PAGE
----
Look. The flip flop is a staple of warm weather living, no matter how in love we fall with boots or sneakers. Thus, it deserves at least equal attention to our brogues and oxfords.
I grew up with my feet in the breeze, so the idea of sequestering them inside socks for all occasions just reeks. Toes need to see the daylight!
Around Tampa, you’ll see a lot of Rainbow leather thongs, well worn from the halls of junior high to UT’s urban campus. Else, there is no prevailing trend. Men wear blocky, orthopedic models with a lot of support. Females tend toward inexpensive, throwaway pairs that are thin and dainty. J.Crew, Old Navy, and many more forgettable brands made in China or Vietnam sell the typical look.
Back at the leading end of Spring-Summer ’14, I began pinning open-toed selections from Italy and the like, and wrote a post, hoping I could expand some horizons. I put the Paxhill thong sandal (flip flop) from Ralph Lauren Collection on my wishlist. It was simple and elegant, made in Spain. And done in bright colors, some with black soles and others with brown.
Lauren and his maze of sub-brands are loosely cohesive, starting at one extreme withÂ Denim & Supply, the most accessible and widely available line carrying the RL cachet. “Polo” has always been mid-range, though prices for its latest releases signal a move upmarket. RLX is the sport-lux brand, looking appropriateÂ solely for the ski slopes.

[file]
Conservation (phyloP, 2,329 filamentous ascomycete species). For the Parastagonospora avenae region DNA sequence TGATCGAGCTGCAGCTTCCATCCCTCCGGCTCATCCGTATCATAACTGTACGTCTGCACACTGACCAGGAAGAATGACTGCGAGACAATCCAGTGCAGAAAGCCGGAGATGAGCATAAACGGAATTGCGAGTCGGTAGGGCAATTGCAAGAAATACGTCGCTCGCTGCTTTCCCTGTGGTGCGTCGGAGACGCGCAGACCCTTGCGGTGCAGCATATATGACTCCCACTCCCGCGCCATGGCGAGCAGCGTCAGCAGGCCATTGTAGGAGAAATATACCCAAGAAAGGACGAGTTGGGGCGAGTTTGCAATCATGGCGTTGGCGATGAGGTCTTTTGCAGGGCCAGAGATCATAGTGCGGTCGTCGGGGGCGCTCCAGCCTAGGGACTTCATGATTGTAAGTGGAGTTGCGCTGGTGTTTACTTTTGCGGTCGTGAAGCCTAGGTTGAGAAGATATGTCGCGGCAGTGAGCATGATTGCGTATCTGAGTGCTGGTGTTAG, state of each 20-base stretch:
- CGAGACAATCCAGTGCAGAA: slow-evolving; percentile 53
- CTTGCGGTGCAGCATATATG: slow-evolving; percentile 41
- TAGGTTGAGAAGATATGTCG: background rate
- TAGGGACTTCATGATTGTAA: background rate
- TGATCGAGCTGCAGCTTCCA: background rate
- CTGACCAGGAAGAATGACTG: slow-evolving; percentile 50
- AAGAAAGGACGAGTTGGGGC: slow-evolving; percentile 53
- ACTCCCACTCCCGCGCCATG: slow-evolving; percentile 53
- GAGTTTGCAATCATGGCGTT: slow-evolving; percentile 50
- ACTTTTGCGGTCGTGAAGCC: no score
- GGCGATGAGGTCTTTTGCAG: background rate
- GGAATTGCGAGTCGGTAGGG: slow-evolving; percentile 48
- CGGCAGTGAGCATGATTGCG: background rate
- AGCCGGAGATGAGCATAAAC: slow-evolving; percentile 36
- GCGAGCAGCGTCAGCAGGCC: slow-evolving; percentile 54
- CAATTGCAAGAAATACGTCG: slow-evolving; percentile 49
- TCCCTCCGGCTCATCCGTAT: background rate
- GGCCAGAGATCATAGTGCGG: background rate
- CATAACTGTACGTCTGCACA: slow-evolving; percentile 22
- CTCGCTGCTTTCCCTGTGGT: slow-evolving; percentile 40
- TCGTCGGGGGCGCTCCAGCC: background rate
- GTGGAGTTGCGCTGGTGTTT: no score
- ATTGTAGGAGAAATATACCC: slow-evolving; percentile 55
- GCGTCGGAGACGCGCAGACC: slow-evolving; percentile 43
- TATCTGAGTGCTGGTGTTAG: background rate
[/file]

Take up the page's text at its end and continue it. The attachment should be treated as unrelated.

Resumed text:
The “Collection” moniker seems to apply mostly to accessories, whereas ready-to-wear is broken down further, above Polo, into Black and Purple Label lines. Navigating RalphLauren.com is a hoot, if you’re trying to stick within a price range, or, if you just want to see everything that is available of a certain genre.
I know in places like Manhattan, Collection and the higher-end wares are physically separated from Polo, the home collection, and lower-end womenswear like “Lauren Ralph Lauren” and “RALPH Ralph Lauren.” Those offshoots are often sold only through department stores.
The brand and its figurehead have never been in my top ten. The quality seems to vary, even within lines, and deep discounting at season’s endÂ dampens the willingness to pay full price. Plus, and I may be the only person who cares, but $400 for a sweater made in China? No.
Nonetheless, I remain open to what, from a purely aesthetic perspective, I like, and to a good deal. The Paxhill sandal went on sale once, then again, and most recently, for less than half its original price (185$). With free shipping and returns, I had to act.
I dunno about you, but there’s something supremely delightful about a perfect play on a classic. Nothing too reaching, just the right color, right proportions, and of course, a deal realized out of virtuous patience.
These say “Banana Republic, when it was still safari-wear, not office separates.” A.k.a. mid-90s chic. They’re polished without being pretentious. And they’re different. I’m a sucker for uniqueness.
I debated writing a post about these shoes at all. How vapid and self-serving it will be! Still, their brilliance deserves airing. Even if you all go out and buy yourselves a pair, and I’ll no longer be so unique.
Keep an eye out, in life and in shopping, for these types of outliers. They’ll surprise you, and give you a boost even in their simplicity.